With the holiday season approaching, shoppers are expected to spend more money than ever this year, according to the National Retail Federation.
The National Retail Federation recently announced that consumer sales in November and December are expected to increase by 4.1 percent from last year to more than $600 billion this year.
Despite the rising trend, a group of business leaders and church leaders recently met at the Metropolitan African Methodist Episcopal Church in Washington, D.C. to educate the community on the importance of being and staying in good financial shape.
“You have to think as money as a tool. One of the things about businesses is too often we create a business that does not stand for the values that they have,” said Andy Shallal, Social Justice Advocate and owner of the Busboys and Poets restaurants. “If one wants to start a business then one should think about the values that you are bringing. What is the culture? What is the essence of the business?”
Shallal was part of a four-member panel discussion at the two-day Moneywise Fourth Annual Financial Empowerment Tour beginning Oct. 31. The other panel participants included Rebecca Ennen, development and communications director of Jews Untied for Justice; the Reverend Jonathan Weaver, senior pastor of Greater Mt. Nebo AME Church of Bowie, Md.; and the Reverend Willie Wilson, senior pastor with Union Temple Baptist Church, Washington, D.C.
Nearly 100 people gathered to hear the panel speak about the importance of being financially literate, and how to make good business decisions.
“A business that really understands the essence, and not just to sell because if you start just as selling there’s a billion other people who just wants to sell,” said Shallal.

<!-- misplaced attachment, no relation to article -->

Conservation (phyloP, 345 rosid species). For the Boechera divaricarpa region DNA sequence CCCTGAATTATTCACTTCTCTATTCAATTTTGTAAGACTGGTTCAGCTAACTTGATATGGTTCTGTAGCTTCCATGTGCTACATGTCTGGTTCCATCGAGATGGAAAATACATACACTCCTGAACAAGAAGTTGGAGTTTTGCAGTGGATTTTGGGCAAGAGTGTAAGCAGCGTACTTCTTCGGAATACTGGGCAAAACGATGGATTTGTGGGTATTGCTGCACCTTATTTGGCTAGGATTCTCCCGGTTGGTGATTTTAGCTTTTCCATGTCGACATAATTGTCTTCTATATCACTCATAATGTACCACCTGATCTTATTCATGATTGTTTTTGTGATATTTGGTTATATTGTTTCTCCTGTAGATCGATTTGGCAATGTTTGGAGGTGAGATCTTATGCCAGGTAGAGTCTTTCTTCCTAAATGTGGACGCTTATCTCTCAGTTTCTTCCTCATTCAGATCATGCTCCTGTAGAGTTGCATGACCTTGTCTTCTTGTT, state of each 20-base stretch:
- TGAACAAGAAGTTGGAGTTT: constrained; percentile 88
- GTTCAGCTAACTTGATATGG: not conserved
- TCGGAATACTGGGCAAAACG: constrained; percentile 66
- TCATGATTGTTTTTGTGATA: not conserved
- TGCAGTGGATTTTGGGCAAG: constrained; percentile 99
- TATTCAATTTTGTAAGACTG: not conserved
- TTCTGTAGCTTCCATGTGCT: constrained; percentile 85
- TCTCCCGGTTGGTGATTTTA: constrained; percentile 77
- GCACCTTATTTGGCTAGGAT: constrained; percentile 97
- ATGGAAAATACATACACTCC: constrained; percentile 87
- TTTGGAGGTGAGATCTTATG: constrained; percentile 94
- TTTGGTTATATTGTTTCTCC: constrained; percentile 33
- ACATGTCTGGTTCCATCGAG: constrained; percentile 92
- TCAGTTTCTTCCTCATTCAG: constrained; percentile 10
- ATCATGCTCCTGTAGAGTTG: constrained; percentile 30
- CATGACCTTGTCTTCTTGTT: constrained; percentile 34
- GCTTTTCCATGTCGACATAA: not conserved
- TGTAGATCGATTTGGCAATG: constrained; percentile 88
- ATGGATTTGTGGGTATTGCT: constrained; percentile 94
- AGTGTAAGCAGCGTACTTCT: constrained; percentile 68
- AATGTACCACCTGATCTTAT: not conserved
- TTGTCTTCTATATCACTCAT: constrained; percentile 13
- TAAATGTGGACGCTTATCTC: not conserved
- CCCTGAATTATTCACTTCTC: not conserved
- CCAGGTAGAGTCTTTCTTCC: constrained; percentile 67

The Rev. Dr. Jonathan Weaver of the Greater Mt. Neo Church said Pastors should be held accountable for understanding the nature of the churches finances. “Pastors should get continuing education on the budget and finances. If we tell our members to educate themselves we as pastors need to be doing the same thing as well” said the Rev. Weaver.
The Moneywise tour is free to the public and has traveled throughout the United States, Europe, Japan and the Middle-East serving more than 40,000 Americans since 2006.
In D.C., the Moneywise Financial Empowerment Summit has been hosted by the Metropolitan A.M.E. Church and the Daniel Alexander Payne Community Development Corporation since 2011, according to the organization’s recent publication.
For more information about the event go to www.moneywise.tv/empowerment-tour.
“I don’t have an MBA or law degree but I learned how to read a financial statement and how to read a lease” said Shallal.
The Money Wise event also stressed the importance on teaching young people and adults on how to become business leaders, and to pull back the curtain and expose the reality of how to become successful in business.